The Working Committee on Anti-Money Laundering-Combating Financing of Terrorism has directed all the ports in the country to install scanners to examine incoming and outgoing goods to prevent the siphoning off money through export and import.
At a recent meeting, the committee has also asked the National Board of Revenue (NBR) to make sure that the directive is implemented properly.
According to the meeting minutes, Bangladesh's stance, especially its related laws and reforms of institutional structures, will be evaluated at the upcoming meeting of the Asia Pacific Group (APG) on Money Laundering where the country has the scope to upgrade its rating, said secretary general of the committee M Rizwanul Huda.
The annual APG meeting will be held in August next where the organisation will review Bangladesh's activities to check money laundering and combat terror financing.
For this, a progress report and an action plan have to be submitted to the APG, and the working committee discussed the matter at the meeting presided over by Financial Institutions Division secretary Asadul Islam.
The meeting was informed that money laundering is taking place in the country through the under and over invoicing of international trading.
At the meeting, the representative of the Anti-Corruption Commission (ACC) expressed grave concern over the money laundering and drew NBR's attention to the issue.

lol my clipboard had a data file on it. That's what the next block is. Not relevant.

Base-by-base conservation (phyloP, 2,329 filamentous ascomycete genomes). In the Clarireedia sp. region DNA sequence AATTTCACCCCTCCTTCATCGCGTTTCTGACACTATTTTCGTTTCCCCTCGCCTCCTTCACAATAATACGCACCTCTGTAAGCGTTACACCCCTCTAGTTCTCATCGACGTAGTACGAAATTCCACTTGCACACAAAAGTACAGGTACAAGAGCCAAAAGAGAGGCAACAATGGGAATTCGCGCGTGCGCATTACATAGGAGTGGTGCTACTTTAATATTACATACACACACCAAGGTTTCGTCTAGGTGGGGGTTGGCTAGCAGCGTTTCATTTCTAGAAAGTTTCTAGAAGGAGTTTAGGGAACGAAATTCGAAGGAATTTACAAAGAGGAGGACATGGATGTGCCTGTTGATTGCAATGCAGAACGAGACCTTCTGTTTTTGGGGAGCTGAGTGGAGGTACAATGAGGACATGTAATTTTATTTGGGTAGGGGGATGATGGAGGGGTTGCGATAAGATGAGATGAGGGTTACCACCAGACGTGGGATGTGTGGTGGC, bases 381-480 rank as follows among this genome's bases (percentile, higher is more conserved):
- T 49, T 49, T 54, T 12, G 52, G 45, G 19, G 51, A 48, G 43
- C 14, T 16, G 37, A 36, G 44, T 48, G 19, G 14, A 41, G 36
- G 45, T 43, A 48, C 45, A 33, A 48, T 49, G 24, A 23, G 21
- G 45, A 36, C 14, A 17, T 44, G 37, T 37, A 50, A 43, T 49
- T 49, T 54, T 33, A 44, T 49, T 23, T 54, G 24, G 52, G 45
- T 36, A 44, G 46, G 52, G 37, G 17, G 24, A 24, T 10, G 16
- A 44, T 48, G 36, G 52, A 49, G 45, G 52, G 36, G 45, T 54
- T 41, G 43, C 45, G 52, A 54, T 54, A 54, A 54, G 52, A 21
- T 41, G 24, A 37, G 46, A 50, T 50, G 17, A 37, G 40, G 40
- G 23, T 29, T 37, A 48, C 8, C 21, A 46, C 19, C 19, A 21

The NBR representative informed the meeting that the revenue authority has a plan to install scanners at all the ports of the country to examine all the import-export items.
At the meeting, it was decided that scanners have to be installed in all ports to check import and export goods to prevent money laundering through over invoicing or any other means.
Sources said the APG has put forward some proposals to upgrade the rating of Bangladesh's legal and institutional structures to prevent money laundering and combat financing of terrorism.
To implement the proposals, the government has formulated a plan through a coordination committee. Different ministries are implementing the plan. The meeting was informed of the progress of the implementation.
The Global Financial Integrity in its latest report said some US$9.11 billion was siphoned out of Bangladesh in 2014 while the amount was $61.6 billion between 2005 and 2014.
It said this money was siphoned off through over invoicing, under invoicing, hundi and transfer pricing.
According to the GFI, a Washington-based firm, a total of $34.12 billion flew out of Bangladesh between the years of 1990 and 2008. It means the country lost $1.8 billion in capital a year during that period, causing the tax authority to lose a huge amount of revenue.
Tax Justice Network, a UK-based advocacy group, found that Bangladesh had lost around Tk 1,976 billion between 1976 and 2010 due to illicit capital flight.